Thursday, February 28, 2013

Why I don't do HOW-TO posts about writing

As you may know from perusing my blog, posts about how to write are scarce if at all existent. You might ask why this is? I thought I would take this opportunity to explain to you why. First, there is no hard and fast rule for writing. Uh, wait. That's not true. Okay, there is at least one hard and fast rule about writing. Want to know what it is?

Okay, here it is:

I know, I know. There, there. Don't feel like I was being mean. That wasn't my intention. I was just being frank. It's the truth. It's as plain and simple as that. If you've come here looking for inspiration, then I apologize if you can't get it from my blog posts. Really, I do. I once subscribed to several author blogs, hoping to glean bits of wisdom and motivation to help me finish a book. More often, I spent most of my time reading someone else telling me that little piece of advice rather than putting it into practice. Essentially, I was procrastinating and looking for commiseration from other writers.

Secondly, there are hundreds, if not thousands, of writers out there eagerly willing to dispense with writerly advice about writing. Not only on blogs, but in videos as well. Just check out the Youtubes. Instead of tossing my two cents into the advice ocean, I choose to spend my time writing, or doing any one of my other hobbies like photography, mask making, guitar playing, and learning math and science (which, both, exercise my tired old brain enough).

Thirdly, I see much of that advice as mechanism to enable procrastination. Much of it is long in the tooth, comforting a person about their procrastination (because, truth is, we all procrastinate) while patting them on the back and delivering a pep-talk. Let's face facts. If you truly want to exorcise that book from within you, you'll sit your ass in the chair and do it. Don't wait for someone to blow sweet sugary smoke up your ass. Just DO IT!

When I first sat down to write a book, I had read Stephen King's On Writing. That book was a motivational machine that got me psyched and ready to write. I followed his advice (the best I could) and sat down everyday to bang out my thousand words. Some days, the words flowed like water over Niagara Falls; other days, I was like a cranky old man with an enlarged prostrate, trying like hell to squeeze a few drops. In those instances, I would vow to make up the difference on another day, thus rolling my deficit forward to be paid later. That amounted to amassing a large snowball of words waiting for me to dispense like an avalanche. But, here's the deal: I did it! After about three months, I had my first draft complete. It was roughly 90,000 words. Unfortunately, I still haven't polished that turd into something publishable, but I learned a hell of a lot from the experience, not least of which was the discipline to sit down and power through the difficult days. Neither, did I let writer's block stop me. Since that time, if I've hit a snag, I set the work aside and worked on another story. Kind of like knitting several different scarves, all of which are various lengths. Eventually, I get them all finished and released.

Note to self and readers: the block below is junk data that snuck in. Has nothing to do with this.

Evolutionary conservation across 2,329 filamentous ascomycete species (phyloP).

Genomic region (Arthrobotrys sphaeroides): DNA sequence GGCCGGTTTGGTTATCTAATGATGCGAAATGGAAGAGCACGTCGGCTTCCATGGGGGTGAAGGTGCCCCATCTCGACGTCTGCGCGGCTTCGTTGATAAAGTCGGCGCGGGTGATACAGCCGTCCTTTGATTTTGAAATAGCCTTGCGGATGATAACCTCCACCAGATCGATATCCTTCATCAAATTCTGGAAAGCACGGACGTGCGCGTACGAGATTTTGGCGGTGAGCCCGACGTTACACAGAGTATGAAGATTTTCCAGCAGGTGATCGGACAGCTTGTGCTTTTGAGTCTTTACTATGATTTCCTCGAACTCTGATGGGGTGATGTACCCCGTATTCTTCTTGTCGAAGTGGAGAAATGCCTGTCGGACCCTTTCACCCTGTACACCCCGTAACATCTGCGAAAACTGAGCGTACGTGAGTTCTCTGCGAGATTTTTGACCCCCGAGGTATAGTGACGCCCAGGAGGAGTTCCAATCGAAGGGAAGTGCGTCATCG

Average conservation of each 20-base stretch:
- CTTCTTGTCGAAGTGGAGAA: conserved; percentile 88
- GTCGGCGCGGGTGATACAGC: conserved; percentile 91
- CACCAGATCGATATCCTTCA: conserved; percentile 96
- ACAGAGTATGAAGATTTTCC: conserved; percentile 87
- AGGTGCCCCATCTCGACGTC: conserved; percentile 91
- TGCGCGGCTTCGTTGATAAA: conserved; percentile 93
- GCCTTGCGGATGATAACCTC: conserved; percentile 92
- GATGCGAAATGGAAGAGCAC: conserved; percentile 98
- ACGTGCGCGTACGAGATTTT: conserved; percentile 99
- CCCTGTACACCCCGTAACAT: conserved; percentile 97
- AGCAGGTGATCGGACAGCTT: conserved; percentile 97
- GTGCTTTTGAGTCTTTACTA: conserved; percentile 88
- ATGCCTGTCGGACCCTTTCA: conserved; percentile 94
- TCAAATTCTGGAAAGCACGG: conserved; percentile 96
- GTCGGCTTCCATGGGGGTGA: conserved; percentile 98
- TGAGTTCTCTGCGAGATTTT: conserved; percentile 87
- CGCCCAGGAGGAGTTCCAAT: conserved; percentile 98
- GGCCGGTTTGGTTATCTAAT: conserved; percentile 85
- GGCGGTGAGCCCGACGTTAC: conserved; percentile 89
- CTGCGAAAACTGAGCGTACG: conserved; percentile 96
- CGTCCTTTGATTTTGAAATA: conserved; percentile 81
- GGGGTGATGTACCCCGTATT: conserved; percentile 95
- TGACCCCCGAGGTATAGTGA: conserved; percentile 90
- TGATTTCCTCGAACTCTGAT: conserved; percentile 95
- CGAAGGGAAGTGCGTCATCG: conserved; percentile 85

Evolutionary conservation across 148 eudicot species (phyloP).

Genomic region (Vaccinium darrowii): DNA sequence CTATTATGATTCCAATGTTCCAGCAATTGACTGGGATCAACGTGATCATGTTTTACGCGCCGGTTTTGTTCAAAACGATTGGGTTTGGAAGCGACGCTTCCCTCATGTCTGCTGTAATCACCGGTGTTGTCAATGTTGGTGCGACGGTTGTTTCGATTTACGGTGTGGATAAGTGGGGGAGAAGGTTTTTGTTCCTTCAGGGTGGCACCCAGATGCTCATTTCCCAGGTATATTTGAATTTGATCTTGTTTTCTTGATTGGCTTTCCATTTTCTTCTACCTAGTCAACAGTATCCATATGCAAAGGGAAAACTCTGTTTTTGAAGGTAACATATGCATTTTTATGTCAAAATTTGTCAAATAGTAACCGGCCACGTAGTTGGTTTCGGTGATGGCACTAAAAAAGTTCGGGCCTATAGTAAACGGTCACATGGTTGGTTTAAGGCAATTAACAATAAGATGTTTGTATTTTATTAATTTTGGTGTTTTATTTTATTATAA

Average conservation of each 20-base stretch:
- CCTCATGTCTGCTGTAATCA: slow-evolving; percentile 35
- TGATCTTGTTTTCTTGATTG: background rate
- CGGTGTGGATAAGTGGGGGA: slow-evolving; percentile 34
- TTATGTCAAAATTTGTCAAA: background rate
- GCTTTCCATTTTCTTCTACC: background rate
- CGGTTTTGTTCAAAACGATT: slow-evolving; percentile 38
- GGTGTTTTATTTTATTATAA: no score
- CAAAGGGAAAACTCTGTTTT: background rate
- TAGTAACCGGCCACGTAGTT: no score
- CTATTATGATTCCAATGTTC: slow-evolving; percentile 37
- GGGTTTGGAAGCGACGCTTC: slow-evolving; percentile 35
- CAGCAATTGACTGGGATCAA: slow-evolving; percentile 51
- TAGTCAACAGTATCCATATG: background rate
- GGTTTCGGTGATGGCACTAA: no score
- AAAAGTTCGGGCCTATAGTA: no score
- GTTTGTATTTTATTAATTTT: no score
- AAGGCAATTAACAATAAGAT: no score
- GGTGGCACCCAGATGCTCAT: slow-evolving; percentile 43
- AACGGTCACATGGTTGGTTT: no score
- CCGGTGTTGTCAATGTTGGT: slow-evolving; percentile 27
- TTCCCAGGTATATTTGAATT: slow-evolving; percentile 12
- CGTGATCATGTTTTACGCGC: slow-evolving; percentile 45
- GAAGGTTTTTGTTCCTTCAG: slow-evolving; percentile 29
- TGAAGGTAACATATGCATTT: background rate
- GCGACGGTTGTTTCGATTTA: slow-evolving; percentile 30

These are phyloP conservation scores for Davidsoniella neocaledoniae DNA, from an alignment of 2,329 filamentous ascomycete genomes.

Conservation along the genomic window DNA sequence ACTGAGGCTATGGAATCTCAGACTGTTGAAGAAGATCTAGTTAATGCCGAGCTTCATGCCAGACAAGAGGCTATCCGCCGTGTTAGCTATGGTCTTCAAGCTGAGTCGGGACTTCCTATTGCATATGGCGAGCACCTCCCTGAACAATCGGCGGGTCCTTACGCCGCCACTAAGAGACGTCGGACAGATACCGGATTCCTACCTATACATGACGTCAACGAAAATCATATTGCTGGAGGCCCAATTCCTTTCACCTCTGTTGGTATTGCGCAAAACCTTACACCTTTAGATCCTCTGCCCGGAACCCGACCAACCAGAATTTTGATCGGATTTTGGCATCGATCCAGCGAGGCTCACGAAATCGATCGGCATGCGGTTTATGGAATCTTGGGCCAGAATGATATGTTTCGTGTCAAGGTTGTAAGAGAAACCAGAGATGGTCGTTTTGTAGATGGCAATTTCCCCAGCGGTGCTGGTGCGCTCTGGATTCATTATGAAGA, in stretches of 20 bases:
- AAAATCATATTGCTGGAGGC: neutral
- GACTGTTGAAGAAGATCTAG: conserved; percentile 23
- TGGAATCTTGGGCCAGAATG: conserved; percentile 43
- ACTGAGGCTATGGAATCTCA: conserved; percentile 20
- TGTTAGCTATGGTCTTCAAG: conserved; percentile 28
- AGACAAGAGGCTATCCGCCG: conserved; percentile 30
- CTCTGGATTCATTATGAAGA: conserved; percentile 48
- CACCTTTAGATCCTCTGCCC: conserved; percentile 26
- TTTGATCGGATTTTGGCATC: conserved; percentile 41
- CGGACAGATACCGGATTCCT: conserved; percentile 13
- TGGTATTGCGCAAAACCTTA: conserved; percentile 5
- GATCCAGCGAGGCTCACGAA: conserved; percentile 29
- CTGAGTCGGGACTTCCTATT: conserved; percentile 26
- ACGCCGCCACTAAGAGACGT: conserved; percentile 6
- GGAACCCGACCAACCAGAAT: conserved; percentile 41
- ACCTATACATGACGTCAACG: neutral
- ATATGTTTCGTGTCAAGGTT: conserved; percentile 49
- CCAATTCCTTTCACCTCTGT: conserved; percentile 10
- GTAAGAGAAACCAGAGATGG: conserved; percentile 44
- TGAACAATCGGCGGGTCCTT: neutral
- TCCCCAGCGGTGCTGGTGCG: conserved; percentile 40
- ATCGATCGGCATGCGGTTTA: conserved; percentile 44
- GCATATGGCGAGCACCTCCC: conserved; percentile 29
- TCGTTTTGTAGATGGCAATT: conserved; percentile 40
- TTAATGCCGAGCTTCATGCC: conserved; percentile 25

Fourthly, the reason I don't like to dispense writing advice is because it's like doling out financial or legal advice. It's not a one-size-fits-all task. I may not write like Stephen King and you may not write like me or Stephen King. Everyone gets to the finish line in their own way. You might like writing a hundred words a day instead of a thousand. Some writers are content to bang out a book in a month or (please!) even a week. On the other hand, I like to take my time, honing it and polishing it until it's the best I can make it. Then there are those who are content to just proselytize the desire to write a book and never set out on the journey. You may be one of the latter. In that case, my advice is all for naught. I could've best used my time to work on my own writing. Who knows?

Lastly, I don't consider myself any kind of authority on the process of writing. I don't hold an MFA or any other credentials for that matter. I'm just a guy who has written. I don't even have a huge audience (maybe not even a small audience, who knows?), but I have written. Sure, I need motivation from time to time, so I visit writers' blogs to help get me in the mood. I've whittled the list of blogs I read down though. Instead, I now consult only one or two, and sometimes, not even for motivation, but to learn some new marketing strategies (btw, if you're a marketing genius and have some tips to help me increase sales, shoot me an email). If you're hell bent on reading author's blogs to help kick your muse in the ass so he/she will sprinkle that magic dust, then I recommend subscribing to an author who tells it like it is and one you can relate to. For me, that's Chuck Wendig's blog, Terrible Minds. Chuck shoots straight without sugar coating his advice and he speaks candidly, which really appeals to me. Be forewarned, he's profane (probably why I like it).

So, if it's warm and cozy writer hugs you're looking for here, I apologize. Please, if you really want to write that book, take my one bit of advice mentioned above. That's really all you need. Thanks for stopping by!

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